Sugar-Sweetened Beverages And The Obesity Epidemic
Patricia Zifferblatt | April 1, 2007

In the August 2006 issue of the American Journal of Clinical Nutrition, a very interesting and important study from The World Health Organization (WHO) was published.

According to the WHO, over 1 billion adults throughout the world are overweight--they have a Body Mass Index (BMI) of 25 or more. Of the 1 billion overweight adults, about 300 million are considered obese, with a BMI of 30 or higher. (Check yours with our BMI calculator.)

The tremendous number of obese adults causes great concern among health professionals and health agencies.

Are sugary beverages linked to this statistic?
They look like a prime suspect: the consumption of sugar-sweetened beverages has increased dramatically in the past 20 years, in step with the incidence of obesity. It has been suspected for many years that there’s a direct correlation between the consumption of these sugary drinks and the rise in worldwide obesity, and the research supporting this correlation is now coming in. Sugar-sweetened beverages and in particular soft drinks (sodas) provide little nutritional benefit while increasing the dangers of weight gain, obesity, bone fractures, and dental cavities.

Health professionals worldwide are advising their patients to limit sugary drinks, and what’s more important, keep their children from drinking them. In addition, children’s health professionals recommend a reduction in the consumption of fruit juices as beverages, and an increase in water and skim milk consumption instead.

What should I drink?
  • First and foremost, drink fewer soft drinks!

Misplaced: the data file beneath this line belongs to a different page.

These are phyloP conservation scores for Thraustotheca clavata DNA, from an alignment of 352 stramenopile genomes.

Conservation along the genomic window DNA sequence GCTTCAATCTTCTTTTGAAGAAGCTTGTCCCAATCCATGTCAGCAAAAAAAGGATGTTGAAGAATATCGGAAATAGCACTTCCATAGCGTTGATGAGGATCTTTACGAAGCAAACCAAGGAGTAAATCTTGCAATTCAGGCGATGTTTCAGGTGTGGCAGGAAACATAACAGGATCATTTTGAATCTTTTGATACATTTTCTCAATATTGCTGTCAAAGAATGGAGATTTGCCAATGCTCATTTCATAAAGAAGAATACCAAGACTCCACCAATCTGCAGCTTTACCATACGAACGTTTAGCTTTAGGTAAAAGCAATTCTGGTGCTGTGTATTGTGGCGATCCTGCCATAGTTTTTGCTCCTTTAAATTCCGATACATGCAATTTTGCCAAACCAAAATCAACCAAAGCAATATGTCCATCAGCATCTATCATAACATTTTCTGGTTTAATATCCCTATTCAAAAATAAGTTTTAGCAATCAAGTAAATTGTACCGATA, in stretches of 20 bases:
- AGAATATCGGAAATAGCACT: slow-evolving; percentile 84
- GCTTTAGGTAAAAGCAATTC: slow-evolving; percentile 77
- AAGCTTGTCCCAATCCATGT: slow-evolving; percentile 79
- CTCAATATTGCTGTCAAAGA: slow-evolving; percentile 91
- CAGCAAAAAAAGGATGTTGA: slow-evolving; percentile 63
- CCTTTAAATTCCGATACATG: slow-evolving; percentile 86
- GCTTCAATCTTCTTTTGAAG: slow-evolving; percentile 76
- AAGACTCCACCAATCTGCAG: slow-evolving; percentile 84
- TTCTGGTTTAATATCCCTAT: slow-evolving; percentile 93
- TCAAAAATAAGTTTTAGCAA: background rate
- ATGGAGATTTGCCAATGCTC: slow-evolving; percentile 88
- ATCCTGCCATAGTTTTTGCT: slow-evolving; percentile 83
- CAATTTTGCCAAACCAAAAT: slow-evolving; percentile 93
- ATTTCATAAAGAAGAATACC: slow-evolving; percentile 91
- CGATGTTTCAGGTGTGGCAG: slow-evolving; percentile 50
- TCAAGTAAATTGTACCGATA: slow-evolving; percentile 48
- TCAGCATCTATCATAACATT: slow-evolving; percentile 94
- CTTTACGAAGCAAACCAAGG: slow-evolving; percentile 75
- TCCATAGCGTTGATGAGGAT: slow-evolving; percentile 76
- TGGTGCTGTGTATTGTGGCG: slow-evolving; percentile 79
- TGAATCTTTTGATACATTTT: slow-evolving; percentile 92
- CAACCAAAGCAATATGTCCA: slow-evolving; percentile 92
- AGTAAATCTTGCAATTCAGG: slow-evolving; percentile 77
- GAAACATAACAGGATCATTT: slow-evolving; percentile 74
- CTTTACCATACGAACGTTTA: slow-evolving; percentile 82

• Start drinking more water and skim milk, along with tea and coffee, black or artificially sweetened; limit your use of caffeine since it can stimulate your appetite.

  • Choose a diet soft drink rather than a drink that contains the equivalent of a quarter cup of sugar, like a 12-ounce can of soda does--a quarter cup of sugar!

  • Fruit juices are good if they’re the real deal, not just sugar water dressed up pretty, but watch the sugar content and calories and limit your children’s juice intake.

  • If on occasion, you want to enjoy a sugared soft drink or a special high-calorie coffee drink, do so--but only occasionally! Those daily lattes really add up--dare I say they make a dent in your wallet and dimples in your thighs?

  • Learn more about the health dangers of obesity and poor dietary practices; make them part of your everyday teaching moments with your kids.
And remember, grocery shoppers: if you buy high-sugar beverages and bring them into the house, your family will drink them. However, if your family can get these high-sugar beverages only when they’re away from home, you’re limiting the potential consumption of these drinks and their negative effects.

As spring gets going and we enjoy the season of renewal, remember that for every action there is a reaction, either good or bad. With unlimited consumption of sugary drinks come consequences. Whether you and your family suffer the consequences is largely up to you, and I know you want only the best for those you love.
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